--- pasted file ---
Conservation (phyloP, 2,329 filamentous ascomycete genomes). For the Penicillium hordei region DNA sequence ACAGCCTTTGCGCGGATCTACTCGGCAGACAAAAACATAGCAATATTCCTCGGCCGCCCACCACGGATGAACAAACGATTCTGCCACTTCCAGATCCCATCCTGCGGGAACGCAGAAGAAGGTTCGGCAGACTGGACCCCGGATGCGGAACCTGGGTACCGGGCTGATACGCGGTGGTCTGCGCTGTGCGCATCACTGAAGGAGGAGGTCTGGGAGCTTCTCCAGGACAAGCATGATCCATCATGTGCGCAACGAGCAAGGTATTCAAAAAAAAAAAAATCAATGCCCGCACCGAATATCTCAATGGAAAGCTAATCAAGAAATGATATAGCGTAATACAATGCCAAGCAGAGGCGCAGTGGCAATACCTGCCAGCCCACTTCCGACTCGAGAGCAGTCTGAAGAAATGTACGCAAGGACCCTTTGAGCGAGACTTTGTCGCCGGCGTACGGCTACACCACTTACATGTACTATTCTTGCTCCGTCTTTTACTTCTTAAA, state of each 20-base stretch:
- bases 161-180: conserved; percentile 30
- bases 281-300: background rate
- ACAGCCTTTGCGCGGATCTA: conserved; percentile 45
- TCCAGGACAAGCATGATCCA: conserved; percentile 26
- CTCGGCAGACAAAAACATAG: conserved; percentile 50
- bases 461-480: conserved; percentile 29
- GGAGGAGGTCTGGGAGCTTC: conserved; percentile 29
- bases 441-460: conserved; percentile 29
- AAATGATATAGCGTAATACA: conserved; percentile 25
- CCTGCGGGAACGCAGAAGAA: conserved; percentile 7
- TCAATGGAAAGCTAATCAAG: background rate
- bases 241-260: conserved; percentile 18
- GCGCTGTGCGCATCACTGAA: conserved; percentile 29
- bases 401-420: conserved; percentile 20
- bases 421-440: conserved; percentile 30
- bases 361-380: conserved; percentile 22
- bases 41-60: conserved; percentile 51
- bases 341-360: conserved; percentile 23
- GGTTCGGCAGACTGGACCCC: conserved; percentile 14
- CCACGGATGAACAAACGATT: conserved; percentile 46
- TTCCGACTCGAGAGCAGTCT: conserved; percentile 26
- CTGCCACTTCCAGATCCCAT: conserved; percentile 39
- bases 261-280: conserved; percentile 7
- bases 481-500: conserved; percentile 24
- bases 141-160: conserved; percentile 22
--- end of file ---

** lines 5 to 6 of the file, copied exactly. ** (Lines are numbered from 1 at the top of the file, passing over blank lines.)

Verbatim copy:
- TCCAGGACAAGCATGATCCA: conserved; percentile 26
- CTCGGCAGACAAAAACATAG: conserved; percentile 50